Generating diagrams is relatively straightforward. Think of the diagram as a 2-dimensional array, with each entry filled by a symbol or a blank. These ``arrays'' are defined in as in the following example:

$$\begin{array}{rcccl} \; & \; & G &\; &\; \\ \; & \nearrow & \; & \nwarrow &\; \\ H & \; & \; & \; &\text{Stab}_G(\eta) \\ \; & \nwarrow & \; & \nearrow &\; \\ \; & \; & H_{_\rho} & \; &\; \\ \; & \; & \mid &\; &\; \\ \; & \; & K &\; &\; \end{array}$$The argument

`{rcccl}`

works the same way as the argument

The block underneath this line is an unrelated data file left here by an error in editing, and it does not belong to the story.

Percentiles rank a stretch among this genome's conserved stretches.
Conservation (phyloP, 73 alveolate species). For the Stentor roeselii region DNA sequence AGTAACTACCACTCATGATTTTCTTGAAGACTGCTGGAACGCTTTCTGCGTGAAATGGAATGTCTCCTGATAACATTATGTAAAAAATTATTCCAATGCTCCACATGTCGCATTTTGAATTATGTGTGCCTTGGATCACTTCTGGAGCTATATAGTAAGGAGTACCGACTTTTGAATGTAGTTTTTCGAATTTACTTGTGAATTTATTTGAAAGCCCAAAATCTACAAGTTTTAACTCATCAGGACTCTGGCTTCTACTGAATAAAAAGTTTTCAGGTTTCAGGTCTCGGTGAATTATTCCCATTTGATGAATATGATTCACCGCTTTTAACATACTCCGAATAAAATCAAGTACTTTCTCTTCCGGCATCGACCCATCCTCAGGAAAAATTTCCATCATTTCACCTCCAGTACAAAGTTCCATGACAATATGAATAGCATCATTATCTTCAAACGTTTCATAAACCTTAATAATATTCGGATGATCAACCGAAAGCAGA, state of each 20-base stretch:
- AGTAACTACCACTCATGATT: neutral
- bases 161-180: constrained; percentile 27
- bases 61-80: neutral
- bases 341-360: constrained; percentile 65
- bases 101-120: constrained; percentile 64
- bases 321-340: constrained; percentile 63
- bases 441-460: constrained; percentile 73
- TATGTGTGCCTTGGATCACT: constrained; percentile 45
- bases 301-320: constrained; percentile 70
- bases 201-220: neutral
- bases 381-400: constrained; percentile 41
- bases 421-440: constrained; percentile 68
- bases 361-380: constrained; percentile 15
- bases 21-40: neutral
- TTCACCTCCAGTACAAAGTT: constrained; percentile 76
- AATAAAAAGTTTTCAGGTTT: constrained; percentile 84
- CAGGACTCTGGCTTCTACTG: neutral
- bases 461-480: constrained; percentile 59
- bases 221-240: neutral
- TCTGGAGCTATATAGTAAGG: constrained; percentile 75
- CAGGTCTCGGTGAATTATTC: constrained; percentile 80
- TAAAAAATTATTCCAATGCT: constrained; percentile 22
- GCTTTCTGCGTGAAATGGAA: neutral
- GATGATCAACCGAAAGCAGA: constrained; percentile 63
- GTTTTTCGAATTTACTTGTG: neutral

to the `tabular`

environment, described in
Section 6.7.
Here, `{rcccl}`

specifies that there are 5 columns, of which the
first is right-justified, the middle four centered, and the last
left-justified.
As in the `tabular`

environment,
each row ends with a carriage return `\\`

, and ampersands
`&`

separate entries in
a given row.
Since we are making a diagram,
some entries are arrows, others symbols, and many
blank.
The command sequence above generates

includes the same automatic generator of rectangular commutative
diagrams contained in A
MS-when you load the `amscd`

package.

You can then type

\begin{CD} H^2(K_{nr}/K) @>{\operatorname{Res}}>> H^2(L_{nr}/L)\\ @V{\operatorname{inv}_K}VV @VV{\operatorname{inv}_L}V \\ {\mathbb Q}/{\mathbb Z} @>n>> {\mathbb Q}/{\mathbb Z} \end{CD}to make the diagram

Read the next section to learn how to avoid typing `\operatorname`

all the time .